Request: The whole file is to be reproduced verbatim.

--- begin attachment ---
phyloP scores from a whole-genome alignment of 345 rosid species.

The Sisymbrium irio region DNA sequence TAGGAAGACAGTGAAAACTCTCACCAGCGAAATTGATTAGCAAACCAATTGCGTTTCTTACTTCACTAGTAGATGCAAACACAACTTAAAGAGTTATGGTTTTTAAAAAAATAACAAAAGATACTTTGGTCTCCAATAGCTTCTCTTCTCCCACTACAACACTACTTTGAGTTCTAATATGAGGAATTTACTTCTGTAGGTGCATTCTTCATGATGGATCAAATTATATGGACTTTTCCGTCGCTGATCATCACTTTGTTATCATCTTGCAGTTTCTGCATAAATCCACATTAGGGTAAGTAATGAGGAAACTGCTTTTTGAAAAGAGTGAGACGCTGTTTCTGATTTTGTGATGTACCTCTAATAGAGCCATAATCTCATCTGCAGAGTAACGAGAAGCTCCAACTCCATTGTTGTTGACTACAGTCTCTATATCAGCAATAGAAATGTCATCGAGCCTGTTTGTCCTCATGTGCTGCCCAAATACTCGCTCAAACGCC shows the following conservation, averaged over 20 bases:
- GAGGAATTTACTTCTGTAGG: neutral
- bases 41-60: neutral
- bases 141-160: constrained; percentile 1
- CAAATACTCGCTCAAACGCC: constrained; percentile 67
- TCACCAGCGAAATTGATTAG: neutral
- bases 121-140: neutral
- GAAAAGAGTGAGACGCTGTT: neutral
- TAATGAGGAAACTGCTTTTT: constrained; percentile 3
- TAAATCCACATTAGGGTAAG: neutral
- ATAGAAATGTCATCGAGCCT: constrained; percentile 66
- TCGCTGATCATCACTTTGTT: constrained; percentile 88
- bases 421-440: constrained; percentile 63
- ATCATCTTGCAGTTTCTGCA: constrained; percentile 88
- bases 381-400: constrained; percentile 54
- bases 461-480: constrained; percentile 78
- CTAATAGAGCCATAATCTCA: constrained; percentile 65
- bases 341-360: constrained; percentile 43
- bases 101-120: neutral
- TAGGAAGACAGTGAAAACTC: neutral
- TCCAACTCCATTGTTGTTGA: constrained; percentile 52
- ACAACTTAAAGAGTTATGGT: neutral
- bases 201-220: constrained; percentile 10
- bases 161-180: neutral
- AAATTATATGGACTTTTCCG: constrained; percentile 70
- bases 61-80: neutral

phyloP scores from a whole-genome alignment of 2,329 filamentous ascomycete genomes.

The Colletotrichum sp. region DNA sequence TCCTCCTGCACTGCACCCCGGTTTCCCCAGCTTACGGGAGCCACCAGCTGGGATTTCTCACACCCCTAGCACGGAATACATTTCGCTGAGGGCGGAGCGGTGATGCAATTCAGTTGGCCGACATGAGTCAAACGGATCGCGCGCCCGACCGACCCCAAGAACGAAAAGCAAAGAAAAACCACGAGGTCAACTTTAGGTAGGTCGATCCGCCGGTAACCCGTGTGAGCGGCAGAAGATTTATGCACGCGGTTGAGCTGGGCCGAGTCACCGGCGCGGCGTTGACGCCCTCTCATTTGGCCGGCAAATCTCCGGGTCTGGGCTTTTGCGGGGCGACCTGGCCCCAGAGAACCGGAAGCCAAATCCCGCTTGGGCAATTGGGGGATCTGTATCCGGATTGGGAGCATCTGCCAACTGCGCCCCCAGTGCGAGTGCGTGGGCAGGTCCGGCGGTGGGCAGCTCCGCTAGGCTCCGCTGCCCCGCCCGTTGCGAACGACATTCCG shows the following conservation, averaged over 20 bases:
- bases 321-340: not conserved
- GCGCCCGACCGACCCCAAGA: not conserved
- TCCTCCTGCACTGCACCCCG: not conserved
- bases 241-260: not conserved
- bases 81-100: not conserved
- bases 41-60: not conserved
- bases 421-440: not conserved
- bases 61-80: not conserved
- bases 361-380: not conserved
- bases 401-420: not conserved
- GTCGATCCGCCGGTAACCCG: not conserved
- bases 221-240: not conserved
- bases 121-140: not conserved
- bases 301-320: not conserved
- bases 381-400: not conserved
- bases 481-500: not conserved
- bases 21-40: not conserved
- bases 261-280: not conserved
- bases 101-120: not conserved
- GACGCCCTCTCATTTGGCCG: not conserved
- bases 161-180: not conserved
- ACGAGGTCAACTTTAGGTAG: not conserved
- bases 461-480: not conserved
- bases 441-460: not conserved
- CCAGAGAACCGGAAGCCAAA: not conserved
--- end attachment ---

phyloP scores from a whole-genome alignment of 345 rosid species.

The Sisymbrium irio region DNA sequence TAGGAAGACAGTGAAAACTCTCACCAGCGAAATTGATTAGCAAACCAATTGCGTTTCTTACTTCACTAGTAGATGCAAACACAACTTAAAGAGTTATGGTTTTTAAAAAAATAACAAAAGATACTTTGGTCTCCAATAGCTTCTCTTCTCCCACTACAACACTACTTTGAGTTCTAATATGAGGAATTTACTTCTGTAGGTGCATTCTTCATGATGGATCAAATTATATGGACTTTTCCGTCGCTGATCATCACTTTGTTATCATCTTGCAGTTTCTGCATAAATCCACATTAGGGTAAGTAATGAGGAAACTGCTTTTTGAAAAGAGTGAGACGCTGTTTCTGATTTTGTGATGTACCTCTAATAGAGCCATAATCTCATCTGCAGAGTAACGAGAAGCTCCAACTCCATTGTTGTTGACTACAGTCTCTATATCAGCAATAGAAATGTCATCGAGCCTGTTTGTCCTCATGTGCTGCCCAAATACTCGCTCAAACGCC shows the following conservation, averaged over 20 bases:
- GAGGAATTTACTTCTGTAGG: neutral
- bases 41-60: neutral
- bases 141-160: constrained; percentile 1
- CAAATACTCGCTCAAACGCC: constrained; percentile 67
- TCACCAGCGAAATTGATTAG: neutral
- bases 121-140: neutral
- GAAAAGAGTGAGACGCTGTT: neutral
- TAATGAGGAAACTGCTTTTT: constrained; percentile 3
- TAAATCCACATTAGGGTAAG: neutral
- ATAGAAATGTCATCGAGCCT: constrained; percentile 66
- TCGCTGATCATCACTTTGTT: constrained; percentile 88
- bases 421-440: constrained; percentile 63
- ATCATCTTGCAGTTTCTGCA: constrained; percentile 88
- bases 381-400: constrained; percentile 54
- bases 461-480: constrained; percentile 78
- CTAATAGAGCCATAATCTCA: constrained; percentile 65
- bases 341-360: constrained; percentile 43
- bases 101-120: neutral
- TAGGAAGACAGTGAAAACTC: neutral
- TCCAACTCCATTGTTGTTGA: constrained; percentile 52
- ACAACTTAAAGAGTTATGGT: neutral
- bases 201-220: constrained; percentile 10
- bases 161-180: neutral
- AAATTATATGGACTTTTCCG: constrained; percentile 70
- bases 61-80: neutral

phyloP scores from a whole-genome alignment of 2,329 filamentous ascomycete genomes.

The Colletotrichum sp. region DNA sequence TCCTCCTGCACTGCACCCCGGTTTCCCCAGCTTACGGGAGCCACCAGCTGGGATTTCTCACACCCCTAGCACGGAATACATTTCGCTGAGGGCGGAGCGGTGATGCAATTCAGTTGGCCGACATGAGTCAAACGGATCGCGCGCCCGACCGACCCCAAGAACGAAAAGCAAAGAAAAACCACGAGGTCAACTTTAGGTAGGTCGATCCGCCGGTAACCCGTGTGAGCGGCAGAAGATTTATGCACGCGGTTGAGCTGGGCCGAGTCACCGGCGCGGCGTTGACGCCCTCTCATTTGGCCGGCAAATCTCCGGGTCTGGGCTTTTGCGGGGCGACCTGGCCCCAGAGAACCGGAAGCCAAATCCCGCTTGGGCAATTGGGGGATCTGTATCCGGATTGGGAGCATCTGCCAACTGCGCCCCCAGTGCGAGTGCGTGGGCAGGTCCGGCGGTGGGCAGCTCCGCTAGGCTCCGCTGCCCCGCCCGTTGCGAACGACATTCCG shows the following conservation, averaged over 20 bases:
- bases 321-340: not conserved
- GCGCCCGACCGACCCCAAGA: not conserved
- TCCTCCTGCACTGCACCCCG: not conserved
- bases 241-260: not conserved
- bases 81-100: not conserved
- bases 41-60: not conserved
- bases 421-440: not conserved
- bases 61-80: not conserved
- bases 361-380: not conserved
- bases 401-420: not conserved
- GTCGATCCGCCGGTAACCCG: not conserved
- bases 221-240: not conserved
- bases 121-140: not conserved
- bases 301-320: not conserved
- bases 381-400: not conserved
- bases 481-500: not conserved
- bases 21-40: not conserved
- bases 261-280: not conserved
- bases 101-120: not conserved
- GACGCCCTCTCATTTGGCCG: not conserved
- bases 161-180: not conserved
- ACGAGGTCAACTTTAGGTAG: not conserved
- bases 461-480: not conserved
- bases 441-460: not conserved
- CCAGAGAACCGGAAGCCAAA: not conserved